Yes, they should probably be okay.
However, since they are probably under a fair bit of stress (heat mainly) being part of a graphics card, ideally you would replace them with some high reliability/temperature rated versions.
Purchasing parts that have a datasheet from a "reputable" electronics supplier (Mouser, Digikey, Farnell, RS, Newark, etc) mean you can make a selection based on the ratings, and make it less likely that you will get some cheap and nasty caps.
To show the difference between typical aluminium electrolytic types (almost certainly the caps used on your card) here are a couple of datasheets from the same (reputable) manufacturer:
High Reliability 1000uF
The parts you show should work at least for a while, but if you have the inclination, I would have a look and see if you can find some better parts that fit your board. The footprints for these parts are pretty standard, so it shouldn't be hard to come up with plenty of options. If you need any help deciding then just update your question.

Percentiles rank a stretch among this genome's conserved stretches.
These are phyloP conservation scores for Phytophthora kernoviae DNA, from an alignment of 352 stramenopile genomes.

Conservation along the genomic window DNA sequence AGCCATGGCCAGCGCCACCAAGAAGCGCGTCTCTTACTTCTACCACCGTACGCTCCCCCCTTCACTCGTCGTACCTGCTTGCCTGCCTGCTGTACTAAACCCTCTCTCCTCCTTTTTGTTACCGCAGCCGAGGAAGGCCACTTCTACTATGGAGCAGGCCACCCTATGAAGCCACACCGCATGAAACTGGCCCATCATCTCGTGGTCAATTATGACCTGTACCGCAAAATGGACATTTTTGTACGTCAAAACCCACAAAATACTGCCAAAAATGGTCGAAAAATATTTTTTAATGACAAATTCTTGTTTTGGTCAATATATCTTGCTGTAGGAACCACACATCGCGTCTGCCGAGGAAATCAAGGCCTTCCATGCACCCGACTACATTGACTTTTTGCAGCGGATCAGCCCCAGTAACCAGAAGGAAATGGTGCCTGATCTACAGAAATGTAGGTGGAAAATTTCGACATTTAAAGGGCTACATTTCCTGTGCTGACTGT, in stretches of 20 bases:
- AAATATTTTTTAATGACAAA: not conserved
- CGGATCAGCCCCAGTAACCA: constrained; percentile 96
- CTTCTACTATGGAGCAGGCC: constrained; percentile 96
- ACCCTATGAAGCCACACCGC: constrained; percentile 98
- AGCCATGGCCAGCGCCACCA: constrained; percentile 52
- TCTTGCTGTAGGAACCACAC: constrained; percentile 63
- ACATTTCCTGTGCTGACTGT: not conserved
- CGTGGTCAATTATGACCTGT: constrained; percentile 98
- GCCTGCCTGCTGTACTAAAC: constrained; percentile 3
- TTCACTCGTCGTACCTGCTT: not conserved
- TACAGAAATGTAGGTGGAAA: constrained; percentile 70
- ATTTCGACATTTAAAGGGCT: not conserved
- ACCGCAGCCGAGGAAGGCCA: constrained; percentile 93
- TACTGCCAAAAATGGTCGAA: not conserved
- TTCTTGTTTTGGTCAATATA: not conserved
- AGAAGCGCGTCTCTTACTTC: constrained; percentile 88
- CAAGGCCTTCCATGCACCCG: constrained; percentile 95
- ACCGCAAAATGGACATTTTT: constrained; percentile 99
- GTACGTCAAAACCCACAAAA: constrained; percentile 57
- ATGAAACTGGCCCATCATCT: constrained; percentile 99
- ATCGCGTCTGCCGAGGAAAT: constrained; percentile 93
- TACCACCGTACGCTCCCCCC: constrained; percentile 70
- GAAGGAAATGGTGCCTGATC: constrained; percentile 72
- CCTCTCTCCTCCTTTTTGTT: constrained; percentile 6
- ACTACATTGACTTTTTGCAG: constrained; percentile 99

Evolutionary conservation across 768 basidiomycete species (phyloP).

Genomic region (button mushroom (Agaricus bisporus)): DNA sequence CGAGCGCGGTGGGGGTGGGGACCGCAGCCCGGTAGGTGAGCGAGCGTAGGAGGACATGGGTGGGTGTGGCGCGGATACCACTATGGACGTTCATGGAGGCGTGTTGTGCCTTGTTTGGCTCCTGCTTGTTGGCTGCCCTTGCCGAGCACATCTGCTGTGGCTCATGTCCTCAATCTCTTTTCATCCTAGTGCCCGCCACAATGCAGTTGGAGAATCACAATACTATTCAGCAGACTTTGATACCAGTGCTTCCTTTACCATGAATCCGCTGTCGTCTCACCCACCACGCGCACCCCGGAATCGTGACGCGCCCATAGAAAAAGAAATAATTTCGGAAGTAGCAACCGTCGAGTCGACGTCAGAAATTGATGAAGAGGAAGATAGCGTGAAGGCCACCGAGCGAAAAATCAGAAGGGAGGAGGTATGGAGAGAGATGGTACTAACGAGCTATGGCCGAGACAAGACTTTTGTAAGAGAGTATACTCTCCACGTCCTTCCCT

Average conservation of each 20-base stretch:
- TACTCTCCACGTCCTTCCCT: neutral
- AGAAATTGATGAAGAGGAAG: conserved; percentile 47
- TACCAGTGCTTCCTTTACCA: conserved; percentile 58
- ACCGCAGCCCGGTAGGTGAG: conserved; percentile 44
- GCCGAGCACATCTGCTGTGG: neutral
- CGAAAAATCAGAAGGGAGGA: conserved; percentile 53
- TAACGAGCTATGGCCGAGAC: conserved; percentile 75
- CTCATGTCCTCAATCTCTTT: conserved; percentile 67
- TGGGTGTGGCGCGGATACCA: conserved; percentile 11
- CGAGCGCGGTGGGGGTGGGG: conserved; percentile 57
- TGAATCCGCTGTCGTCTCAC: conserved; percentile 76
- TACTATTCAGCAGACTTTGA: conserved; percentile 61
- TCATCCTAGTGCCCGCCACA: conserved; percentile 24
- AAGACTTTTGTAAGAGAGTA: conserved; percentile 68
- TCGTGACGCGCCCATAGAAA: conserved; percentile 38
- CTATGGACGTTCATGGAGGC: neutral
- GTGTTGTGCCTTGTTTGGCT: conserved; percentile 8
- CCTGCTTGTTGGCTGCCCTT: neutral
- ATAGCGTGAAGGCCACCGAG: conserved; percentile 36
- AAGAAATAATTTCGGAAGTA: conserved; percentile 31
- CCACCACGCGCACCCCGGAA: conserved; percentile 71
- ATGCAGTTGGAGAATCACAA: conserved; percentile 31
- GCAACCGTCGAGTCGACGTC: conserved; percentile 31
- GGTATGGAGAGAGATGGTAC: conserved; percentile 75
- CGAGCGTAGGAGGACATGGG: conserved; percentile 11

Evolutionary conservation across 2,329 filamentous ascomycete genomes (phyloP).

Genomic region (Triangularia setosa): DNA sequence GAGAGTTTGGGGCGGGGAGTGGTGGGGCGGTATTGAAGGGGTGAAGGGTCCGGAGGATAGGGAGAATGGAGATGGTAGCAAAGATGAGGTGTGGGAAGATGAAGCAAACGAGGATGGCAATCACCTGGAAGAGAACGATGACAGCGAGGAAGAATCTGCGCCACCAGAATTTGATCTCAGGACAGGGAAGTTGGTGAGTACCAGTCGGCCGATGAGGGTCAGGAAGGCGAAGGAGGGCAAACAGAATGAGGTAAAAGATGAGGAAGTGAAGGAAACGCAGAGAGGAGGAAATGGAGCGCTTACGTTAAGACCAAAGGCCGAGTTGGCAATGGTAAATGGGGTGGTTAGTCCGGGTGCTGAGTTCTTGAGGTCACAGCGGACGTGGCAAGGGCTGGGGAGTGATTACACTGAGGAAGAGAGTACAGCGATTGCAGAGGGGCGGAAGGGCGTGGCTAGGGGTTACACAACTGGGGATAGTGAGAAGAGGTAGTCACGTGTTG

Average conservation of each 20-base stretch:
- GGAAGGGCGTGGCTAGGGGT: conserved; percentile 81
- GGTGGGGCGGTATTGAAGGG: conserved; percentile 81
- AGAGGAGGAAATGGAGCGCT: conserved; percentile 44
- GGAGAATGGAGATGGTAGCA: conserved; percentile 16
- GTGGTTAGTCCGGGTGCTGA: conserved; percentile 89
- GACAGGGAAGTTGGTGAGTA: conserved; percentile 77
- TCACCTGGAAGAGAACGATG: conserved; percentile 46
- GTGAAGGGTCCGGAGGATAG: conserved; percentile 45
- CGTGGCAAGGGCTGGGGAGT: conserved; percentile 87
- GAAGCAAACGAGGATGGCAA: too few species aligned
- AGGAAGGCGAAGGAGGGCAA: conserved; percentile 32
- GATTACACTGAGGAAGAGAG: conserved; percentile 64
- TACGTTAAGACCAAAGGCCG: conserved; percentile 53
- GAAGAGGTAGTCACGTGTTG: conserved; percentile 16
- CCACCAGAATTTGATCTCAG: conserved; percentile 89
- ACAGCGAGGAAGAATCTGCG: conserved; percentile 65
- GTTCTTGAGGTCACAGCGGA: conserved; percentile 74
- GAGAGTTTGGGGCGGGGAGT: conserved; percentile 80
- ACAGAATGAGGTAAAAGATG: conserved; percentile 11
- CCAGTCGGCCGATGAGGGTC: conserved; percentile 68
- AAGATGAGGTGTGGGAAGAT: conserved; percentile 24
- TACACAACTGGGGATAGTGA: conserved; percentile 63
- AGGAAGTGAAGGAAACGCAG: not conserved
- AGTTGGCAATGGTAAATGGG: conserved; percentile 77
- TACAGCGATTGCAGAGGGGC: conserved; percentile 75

If you cannot make sure that your control circuit (e.g. microcontroller) can always keep DE deasserted unless it's actually transmitting (including startup, unprogrammed and similar conditions) you should by all means add a pulldown to DE to avoid tying up the bus. After all, it's about the worst thing that can happen to a RS-485 bus - no other device can communicate in this state. This is how I do it:
A pullup on /RE ensures that no spurious noise is received by the UART (and also allows putting the driver into a sleep mode if that matters). If your /RE and DE are connected together, pull that line in the "receive" direction (down).
Pullup values can vary if you have special requirements but 10K is standard for a digital signal not driven by an open drain.
For reference the TDA2822M datasheet can be found here.
Those capacitors are connected to the power supply pin (pin #2). They are acting as bypass capacitors. Bypass capacitors are designed to remove AC noise from the DC supply voltage. Since capacitors are a short at high frequencies, high frequency noise is shorted to ground while the DC supply voltage is passed.
You would not want to replace them with pull-down resistors. You don't want to pull down the supply voltage, and if you replaced them high frequency noise would be passed to the supply pin of the IC.